Either way, it's a forward-thinking and revolutionary step, an attempt to start a new type of auto industry out of the ashes of Detroit. Obama has stamped his name on a program that embodies the kind of change he was elected to bring to America, and we can only hope that out of the 50-odd projects that will receive funds from the government, a few of them will take off and deliver some game-changing innovations.

Check out the full announcement from President Obama in the video below:

About the Author
Loz Blain Loz has been one of Gizmag's most versatile contributors since 2007. Joining the team as a motorcycle specialist, he has since covered everything from medical and military technology to aeronautics, music gear and historical artefacts. Since 2010 he's branched out into photography, video and audio production, and he remains the only Gizmag contributor willing to put his name to a sex toy review. A singer by night, he's often on the road with his a cappella band Suade.   All articles by Loz Blain
6 Comments

Yea! for planet earth

Michael E Foltz
7th August, 2009 @ 07:38 am PDT

woohoo!

Thanks Obama, putting your money where your mouth is.

If America can pull ahead in electric vehicles, it'll be worth billions to them.

Good work :)

Craig Jennings
8th August, 2009 @ 04:21 pm PDT

Generally I don't approve of government grants or subsidies, but I think this is smart from an ecological, political and economic standpoint.

The political benefits are obvious - boost domestic industries.

The ecological benefits are also pretty obvious - move America from a dependence on fossil fuel powered transportation to electric cars that could derive their energy from wind, solar, tidal, biomass or other renewable energy sources.

The economic benefits make sense because a move away from fossil fuels could end the immense wealth transfer (hundreds of billions of dollars per year, I believe) from American consumers to foreign producers of oil.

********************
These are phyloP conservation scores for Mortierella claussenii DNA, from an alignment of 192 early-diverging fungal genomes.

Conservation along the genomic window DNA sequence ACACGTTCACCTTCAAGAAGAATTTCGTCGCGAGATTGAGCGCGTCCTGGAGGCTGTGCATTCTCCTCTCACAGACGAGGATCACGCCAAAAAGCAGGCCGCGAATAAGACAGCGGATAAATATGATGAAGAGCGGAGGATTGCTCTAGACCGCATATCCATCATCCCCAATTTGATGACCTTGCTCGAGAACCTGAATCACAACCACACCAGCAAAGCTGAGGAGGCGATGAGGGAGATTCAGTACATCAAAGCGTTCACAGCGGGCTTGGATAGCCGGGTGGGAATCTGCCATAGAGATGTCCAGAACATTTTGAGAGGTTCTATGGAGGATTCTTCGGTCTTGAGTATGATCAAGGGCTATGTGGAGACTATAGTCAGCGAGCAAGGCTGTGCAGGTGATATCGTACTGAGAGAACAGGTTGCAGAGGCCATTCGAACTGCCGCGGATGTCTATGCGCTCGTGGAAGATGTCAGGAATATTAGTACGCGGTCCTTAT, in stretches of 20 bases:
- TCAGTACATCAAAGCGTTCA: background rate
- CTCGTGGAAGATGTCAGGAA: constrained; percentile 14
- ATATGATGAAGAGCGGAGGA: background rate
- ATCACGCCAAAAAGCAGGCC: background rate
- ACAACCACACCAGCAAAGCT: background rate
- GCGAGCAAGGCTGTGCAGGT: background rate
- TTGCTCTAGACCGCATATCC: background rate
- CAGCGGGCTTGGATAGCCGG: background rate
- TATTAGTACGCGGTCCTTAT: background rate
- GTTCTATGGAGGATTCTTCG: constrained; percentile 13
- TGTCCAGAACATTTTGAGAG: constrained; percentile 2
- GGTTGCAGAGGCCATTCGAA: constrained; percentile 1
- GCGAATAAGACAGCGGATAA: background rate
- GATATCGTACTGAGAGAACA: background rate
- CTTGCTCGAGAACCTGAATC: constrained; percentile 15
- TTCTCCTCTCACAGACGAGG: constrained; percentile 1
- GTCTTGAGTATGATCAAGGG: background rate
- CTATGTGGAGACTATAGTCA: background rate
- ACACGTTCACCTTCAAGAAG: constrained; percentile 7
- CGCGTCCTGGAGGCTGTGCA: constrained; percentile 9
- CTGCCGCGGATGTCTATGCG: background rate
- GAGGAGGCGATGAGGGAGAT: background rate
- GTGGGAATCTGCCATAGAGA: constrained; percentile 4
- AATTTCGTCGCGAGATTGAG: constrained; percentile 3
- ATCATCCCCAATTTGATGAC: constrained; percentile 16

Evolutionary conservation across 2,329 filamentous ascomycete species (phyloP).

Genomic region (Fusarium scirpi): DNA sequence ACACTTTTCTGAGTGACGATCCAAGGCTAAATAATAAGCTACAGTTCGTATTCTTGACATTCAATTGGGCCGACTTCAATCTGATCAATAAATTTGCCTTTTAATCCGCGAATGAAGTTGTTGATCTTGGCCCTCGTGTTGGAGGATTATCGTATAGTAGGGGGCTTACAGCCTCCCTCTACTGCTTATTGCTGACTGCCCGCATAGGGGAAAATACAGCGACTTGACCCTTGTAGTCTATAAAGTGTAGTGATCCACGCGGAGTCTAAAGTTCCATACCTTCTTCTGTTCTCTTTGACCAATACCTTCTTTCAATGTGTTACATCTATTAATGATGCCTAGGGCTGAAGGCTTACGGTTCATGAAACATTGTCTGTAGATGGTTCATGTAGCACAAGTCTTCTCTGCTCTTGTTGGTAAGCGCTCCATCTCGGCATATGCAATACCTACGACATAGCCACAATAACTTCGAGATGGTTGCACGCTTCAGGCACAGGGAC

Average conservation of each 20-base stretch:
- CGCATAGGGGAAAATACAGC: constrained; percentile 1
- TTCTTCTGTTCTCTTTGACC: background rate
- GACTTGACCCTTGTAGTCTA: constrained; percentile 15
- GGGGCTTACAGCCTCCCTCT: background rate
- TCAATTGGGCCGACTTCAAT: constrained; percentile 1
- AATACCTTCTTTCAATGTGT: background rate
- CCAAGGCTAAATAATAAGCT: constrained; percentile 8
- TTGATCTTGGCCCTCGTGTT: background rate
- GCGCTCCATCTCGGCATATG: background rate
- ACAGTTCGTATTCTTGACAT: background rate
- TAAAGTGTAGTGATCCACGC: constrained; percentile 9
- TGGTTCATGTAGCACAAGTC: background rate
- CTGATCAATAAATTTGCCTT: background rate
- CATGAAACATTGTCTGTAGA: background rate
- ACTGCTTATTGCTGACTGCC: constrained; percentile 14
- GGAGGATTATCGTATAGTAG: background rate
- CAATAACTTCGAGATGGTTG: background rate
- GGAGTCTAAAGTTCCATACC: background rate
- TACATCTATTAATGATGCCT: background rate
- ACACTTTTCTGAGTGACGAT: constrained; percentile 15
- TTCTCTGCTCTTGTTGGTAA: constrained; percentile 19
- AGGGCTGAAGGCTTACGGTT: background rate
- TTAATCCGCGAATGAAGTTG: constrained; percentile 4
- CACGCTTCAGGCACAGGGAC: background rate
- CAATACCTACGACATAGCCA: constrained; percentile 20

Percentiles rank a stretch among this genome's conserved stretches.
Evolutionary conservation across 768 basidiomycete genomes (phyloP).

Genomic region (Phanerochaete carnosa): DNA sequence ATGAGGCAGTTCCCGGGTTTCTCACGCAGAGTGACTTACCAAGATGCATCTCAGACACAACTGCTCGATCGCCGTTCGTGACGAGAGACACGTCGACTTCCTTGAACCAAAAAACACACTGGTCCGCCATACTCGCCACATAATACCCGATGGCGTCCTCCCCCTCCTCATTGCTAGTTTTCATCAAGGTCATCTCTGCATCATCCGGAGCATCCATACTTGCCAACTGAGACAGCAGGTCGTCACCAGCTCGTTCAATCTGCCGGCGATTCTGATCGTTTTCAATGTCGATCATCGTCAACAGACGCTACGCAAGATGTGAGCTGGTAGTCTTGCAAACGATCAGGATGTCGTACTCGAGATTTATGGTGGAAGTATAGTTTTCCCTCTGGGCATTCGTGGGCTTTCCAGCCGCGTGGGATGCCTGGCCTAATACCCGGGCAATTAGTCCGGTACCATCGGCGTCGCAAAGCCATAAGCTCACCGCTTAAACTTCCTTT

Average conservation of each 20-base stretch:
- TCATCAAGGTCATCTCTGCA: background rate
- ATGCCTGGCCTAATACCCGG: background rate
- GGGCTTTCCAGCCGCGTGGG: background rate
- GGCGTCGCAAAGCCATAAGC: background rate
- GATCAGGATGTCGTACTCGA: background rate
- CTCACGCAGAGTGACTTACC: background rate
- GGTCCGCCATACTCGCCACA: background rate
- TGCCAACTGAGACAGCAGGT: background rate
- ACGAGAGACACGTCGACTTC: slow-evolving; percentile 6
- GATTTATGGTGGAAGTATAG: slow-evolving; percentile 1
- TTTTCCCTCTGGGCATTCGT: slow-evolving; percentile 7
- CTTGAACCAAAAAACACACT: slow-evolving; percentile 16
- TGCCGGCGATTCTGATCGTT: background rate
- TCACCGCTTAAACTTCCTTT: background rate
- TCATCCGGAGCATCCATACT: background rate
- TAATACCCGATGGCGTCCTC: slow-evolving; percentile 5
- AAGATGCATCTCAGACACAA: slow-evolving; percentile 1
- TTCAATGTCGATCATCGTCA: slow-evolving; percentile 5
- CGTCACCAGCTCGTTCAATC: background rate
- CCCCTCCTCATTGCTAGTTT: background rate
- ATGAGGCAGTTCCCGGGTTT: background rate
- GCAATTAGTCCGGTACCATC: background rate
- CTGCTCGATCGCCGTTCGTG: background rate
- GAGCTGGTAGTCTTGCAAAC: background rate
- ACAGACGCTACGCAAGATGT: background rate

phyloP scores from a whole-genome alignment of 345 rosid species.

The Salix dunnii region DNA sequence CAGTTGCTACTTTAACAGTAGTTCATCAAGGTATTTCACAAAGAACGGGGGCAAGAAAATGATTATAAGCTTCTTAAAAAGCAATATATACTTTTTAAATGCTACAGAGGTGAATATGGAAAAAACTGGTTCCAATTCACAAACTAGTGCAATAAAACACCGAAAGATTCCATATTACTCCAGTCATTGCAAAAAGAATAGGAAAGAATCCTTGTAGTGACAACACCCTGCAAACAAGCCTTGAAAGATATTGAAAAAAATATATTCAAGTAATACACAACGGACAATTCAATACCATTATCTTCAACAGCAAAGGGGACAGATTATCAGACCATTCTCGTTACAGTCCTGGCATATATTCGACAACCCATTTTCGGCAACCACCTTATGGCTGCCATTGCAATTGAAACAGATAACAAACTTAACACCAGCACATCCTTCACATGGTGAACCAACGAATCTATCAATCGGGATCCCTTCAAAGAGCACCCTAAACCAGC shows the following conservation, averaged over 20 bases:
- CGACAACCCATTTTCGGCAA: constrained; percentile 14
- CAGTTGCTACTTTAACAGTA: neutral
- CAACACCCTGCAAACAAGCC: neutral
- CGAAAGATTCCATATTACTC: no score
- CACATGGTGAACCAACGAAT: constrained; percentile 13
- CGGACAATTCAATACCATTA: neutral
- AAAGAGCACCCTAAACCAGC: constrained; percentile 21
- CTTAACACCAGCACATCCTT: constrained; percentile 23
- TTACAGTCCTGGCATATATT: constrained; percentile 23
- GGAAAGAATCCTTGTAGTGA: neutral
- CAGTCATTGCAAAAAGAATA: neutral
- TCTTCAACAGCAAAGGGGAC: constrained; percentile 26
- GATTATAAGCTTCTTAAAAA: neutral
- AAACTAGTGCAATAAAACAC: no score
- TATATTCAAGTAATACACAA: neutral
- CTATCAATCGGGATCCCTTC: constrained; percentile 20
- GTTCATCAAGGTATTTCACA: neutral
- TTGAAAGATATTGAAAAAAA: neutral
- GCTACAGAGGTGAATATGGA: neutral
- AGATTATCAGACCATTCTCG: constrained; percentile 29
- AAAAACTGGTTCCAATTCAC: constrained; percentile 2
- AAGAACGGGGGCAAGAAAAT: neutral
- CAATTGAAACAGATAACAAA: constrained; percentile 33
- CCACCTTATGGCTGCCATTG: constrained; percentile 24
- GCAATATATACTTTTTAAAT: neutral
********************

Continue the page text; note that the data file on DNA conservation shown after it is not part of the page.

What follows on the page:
So, yep, this one makes good sense all around.

Now here's hoping the funds get put to work wisely and have a multiplier effect...

- Aaron Dalton, Editor, http://1GreenProduct.com

1greenproduct
8th August, 2009 @ 06:29 pm PDT

Really a Great Move! World will be benefited with his move.

Battery operated vehicles have both ecological and economical safety. I saw battery operated vehicle operating in Kathmandu, Nepal in 1994. They were imported but I saw a ray of Hope for cleaner environment in that vehicles.

In India several companies like mahindra are also in the process to develop a economically viable battery operated vehicle but due to some technical reasons of lead acid batteries like weight to current ration, charging/discharging time and many more, these types of vehicle are still under development. However e-bikes have gain a tremendous market in China and also gaining popularity in India also.

Obama\'s step to fund the EV\'s development will surely give the edge to cleaner environment.

We appreciate this step.

Arvind Mohan, Astt Editor, Battery Directory & Year Book, India

Arvind Mohan
9th August, 2009 @ 10:25 am PDT

And now Vectrix will be finally brought by a company and it will continue to sell the best electric motocycle ever made!! I was unsure to buy one since I've heard of the sabotage made by it's corrupted new CEO.

Mauro Mazzerioli
9th August, 2009 @ 10:52 pm PDT

Thank you Mr. President.

Justin T. Shockley
1st October, 2010 @ 12:28 pm PDT